Receives Grant to Redesign Developmental Math Classes
N.J. -- Mercer County Community College has received a $40,000
grant from the National Center for Academic Transformation
(NCAT) to teach math fundamentals in a whole new way. MCCC
will participate in "Changing the Equation," a program
that focuses on redesigning developmental math courses.
According to MCCC Liberal Arts Dean, Dr. Robin Schore, the
project will result in radically redesigned classes for students
who come to MCCC needing pre-college math. He notes that the
goal is to improve learning outcomes. "We want to help
these students move quickly into college level classes, and
ultimately, to graduation. With an emphasis on learning math
by doing math, students will work with computer software as
well as receive one-on-one assistance from faculty."
Assistant Professor of Mathematics Betty Peterson was instrumental
in writing the grant application and will develop the curriculum
for the two courses to be offered in spring 2011. The courses
will follow a structure created by NCAT that has been used
across the country over the past ten years.
faculty members, from left, Richard Porter, department chair,
Assistant Professors Betty Peterson and
Dr. Charlene Sharkey, and Liberal Arts Dean, Dr. Robin Schore.
reports often dramatic improvements in student performance and significant
cost savings to participating institutions. According to center
statistics, its partner institutions have seen a 51% increase in
the percentage of students who successfully complete a developmental
math course, with a 30% reduction in the cost of instruction on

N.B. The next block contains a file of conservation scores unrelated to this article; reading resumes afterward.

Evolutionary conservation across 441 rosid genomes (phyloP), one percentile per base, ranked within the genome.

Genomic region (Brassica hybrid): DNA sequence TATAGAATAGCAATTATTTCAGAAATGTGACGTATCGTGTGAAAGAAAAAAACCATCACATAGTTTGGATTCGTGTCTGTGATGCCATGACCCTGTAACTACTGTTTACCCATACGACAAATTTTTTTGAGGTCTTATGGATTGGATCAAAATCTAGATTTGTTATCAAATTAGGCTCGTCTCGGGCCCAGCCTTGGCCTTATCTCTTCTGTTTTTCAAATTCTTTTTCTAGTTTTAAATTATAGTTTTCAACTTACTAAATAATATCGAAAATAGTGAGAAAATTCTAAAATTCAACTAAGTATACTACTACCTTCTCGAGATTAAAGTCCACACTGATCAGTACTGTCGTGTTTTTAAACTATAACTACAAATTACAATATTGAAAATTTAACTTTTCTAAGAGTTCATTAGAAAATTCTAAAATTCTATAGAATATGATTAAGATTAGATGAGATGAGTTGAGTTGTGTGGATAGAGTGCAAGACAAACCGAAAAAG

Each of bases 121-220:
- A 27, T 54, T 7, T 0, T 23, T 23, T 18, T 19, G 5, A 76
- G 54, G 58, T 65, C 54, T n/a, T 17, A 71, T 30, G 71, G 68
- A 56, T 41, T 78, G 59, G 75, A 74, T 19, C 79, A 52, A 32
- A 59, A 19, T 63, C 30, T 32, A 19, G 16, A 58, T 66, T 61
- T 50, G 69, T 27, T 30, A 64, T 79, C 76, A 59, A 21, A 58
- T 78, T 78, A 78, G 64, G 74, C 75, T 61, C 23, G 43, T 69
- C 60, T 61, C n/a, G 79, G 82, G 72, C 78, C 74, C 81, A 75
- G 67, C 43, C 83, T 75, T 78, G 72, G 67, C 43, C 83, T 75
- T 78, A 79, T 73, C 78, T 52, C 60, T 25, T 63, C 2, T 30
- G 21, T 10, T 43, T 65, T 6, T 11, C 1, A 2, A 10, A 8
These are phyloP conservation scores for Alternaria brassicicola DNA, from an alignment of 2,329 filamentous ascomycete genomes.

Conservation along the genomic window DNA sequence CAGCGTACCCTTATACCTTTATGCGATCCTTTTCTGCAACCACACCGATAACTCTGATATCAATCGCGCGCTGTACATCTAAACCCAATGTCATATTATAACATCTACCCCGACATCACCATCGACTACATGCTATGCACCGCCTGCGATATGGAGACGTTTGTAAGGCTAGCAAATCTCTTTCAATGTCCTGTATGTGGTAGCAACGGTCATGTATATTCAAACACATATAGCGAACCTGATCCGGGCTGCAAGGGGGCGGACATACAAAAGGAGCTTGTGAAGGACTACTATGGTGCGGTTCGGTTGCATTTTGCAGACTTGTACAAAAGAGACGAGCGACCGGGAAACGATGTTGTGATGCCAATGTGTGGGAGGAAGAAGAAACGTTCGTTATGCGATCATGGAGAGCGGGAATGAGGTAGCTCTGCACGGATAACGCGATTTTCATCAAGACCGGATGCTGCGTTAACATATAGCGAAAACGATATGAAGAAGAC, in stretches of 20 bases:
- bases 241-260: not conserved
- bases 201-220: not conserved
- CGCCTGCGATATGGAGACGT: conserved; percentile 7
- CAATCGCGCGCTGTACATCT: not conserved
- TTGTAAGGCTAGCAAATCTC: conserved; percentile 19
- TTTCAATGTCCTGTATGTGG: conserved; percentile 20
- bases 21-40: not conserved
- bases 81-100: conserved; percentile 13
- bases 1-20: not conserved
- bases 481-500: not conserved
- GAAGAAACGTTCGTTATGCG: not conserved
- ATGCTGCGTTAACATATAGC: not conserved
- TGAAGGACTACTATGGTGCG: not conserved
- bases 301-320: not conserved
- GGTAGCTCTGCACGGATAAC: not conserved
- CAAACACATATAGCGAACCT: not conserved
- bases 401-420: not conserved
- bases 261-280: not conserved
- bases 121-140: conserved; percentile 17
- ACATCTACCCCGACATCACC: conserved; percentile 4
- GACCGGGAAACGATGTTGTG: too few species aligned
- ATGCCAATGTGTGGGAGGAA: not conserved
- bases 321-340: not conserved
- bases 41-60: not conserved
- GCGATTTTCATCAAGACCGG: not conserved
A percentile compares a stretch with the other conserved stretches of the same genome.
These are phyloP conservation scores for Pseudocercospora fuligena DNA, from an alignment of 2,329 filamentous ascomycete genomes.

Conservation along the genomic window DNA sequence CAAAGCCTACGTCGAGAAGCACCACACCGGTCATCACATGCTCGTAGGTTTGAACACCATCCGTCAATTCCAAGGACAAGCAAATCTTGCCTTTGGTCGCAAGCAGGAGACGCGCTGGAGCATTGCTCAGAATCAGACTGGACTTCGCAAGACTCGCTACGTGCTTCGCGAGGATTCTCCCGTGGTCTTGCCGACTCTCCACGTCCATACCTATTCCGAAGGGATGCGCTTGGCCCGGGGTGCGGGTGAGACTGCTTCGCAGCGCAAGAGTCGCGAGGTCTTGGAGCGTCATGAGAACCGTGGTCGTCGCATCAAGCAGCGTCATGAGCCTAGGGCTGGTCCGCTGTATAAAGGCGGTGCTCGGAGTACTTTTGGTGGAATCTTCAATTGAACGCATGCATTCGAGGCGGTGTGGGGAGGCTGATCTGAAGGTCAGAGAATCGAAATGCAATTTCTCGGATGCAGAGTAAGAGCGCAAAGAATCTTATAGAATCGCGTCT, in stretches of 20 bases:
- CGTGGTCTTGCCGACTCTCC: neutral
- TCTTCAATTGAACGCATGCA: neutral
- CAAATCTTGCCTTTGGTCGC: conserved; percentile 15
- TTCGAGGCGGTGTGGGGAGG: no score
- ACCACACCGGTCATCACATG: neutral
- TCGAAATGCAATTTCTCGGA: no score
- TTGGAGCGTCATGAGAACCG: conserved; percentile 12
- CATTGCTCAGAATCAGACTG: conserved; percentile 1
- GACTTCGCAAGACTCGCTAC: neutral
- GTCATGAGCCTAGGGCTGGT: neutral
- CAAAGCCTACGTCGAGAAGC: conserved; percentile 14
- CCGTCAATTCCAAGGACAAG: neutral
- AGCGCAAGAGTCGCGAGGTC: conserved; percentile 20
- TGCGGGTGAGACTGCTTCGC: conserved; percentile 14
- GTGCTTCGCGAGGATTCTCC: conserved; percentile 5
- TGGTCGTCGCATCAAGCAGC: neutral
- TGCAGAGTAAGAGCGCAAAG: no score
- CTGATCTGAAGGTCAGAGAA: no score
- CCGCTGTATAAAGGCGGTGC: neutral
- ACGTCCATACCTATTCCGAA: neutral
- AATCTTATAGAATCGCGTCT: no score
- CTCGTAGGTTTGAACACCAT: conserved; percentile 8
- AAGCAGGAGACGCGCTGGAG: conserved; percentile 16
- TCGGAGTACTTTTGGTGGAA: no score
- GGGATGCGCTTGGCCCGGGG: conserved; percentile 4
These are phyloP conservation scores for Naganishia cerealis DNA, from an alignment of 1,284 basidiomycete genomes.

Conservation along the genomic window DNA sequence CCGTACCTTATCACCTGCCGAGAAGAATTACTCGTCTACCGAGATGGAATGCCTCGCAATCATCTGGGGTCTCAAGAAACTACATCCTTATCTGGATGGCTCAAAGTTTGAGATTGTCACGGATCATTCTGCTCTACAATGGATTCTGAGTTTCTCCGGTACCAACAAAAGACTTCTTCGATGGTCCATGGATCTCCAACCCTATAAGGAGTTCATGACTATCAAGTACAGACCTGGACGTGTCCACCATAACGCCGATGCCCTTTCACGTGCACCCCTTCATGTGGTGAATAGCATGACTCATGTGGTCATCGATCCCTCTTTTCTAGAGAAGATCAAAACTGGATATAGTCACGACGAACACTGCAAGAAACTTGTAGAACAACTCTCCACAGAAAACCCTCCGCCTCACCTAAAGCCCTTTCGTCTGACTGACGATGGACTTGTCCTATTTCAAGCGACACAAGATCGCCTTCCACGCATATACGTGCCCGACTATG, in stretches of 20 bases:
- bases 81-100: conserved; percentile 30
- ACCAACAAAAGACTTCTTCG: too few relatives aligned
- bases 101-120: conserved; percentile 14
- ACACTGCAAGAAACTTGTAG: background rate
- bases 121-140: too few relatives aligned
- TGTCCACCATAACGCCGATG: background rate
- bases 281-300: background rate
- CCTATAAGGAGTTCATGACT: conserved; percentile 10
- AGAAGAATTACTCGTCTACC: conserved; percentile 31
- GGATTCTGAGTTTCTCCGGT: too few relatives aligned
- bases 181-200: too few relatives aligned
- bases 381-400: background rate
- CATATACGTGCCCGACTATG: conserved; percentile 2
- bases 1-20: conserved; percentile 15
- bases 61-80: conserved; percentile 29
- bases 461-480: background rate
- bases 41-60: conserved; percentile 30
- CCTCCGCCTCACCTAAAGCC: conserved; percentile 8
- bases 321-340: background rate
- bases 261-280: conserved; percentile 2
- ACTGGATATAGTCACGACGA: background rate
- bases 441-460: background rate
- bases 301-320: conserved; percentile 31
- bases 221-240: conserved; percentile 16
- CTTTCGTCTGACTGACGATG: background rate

redesigned courses will enable students to work their way through
modules in a computer lab setting. Peterson believes this hands-on
and actively-engaged approach will be highly beneficial. "The
traditional model is to have a professor standing at the front of
the room talking at students. Here, students will learn by doing,"
they demonstrate mastery, students will move from one module to
the next with the possibility of completing two or more courses
in one semester. Conversely, if students are not successful and
need to retake the course, they will be able to restart at the same
module where they left off instead of having to go back to the beginning.
Observes Assistant Professor Charlene Sharkey, who teaches several
developmental math classes and assisted with the grant application,
"Those who understand the material can move through so much
faster, while those who need extra help will get it."
The grant process was highly competitive, with 38 community colleges
nationwide selected for funding. Following the pilot semester in
spring 2011, MCCC expects to institute the program for all developmental
math students in fall 2011.
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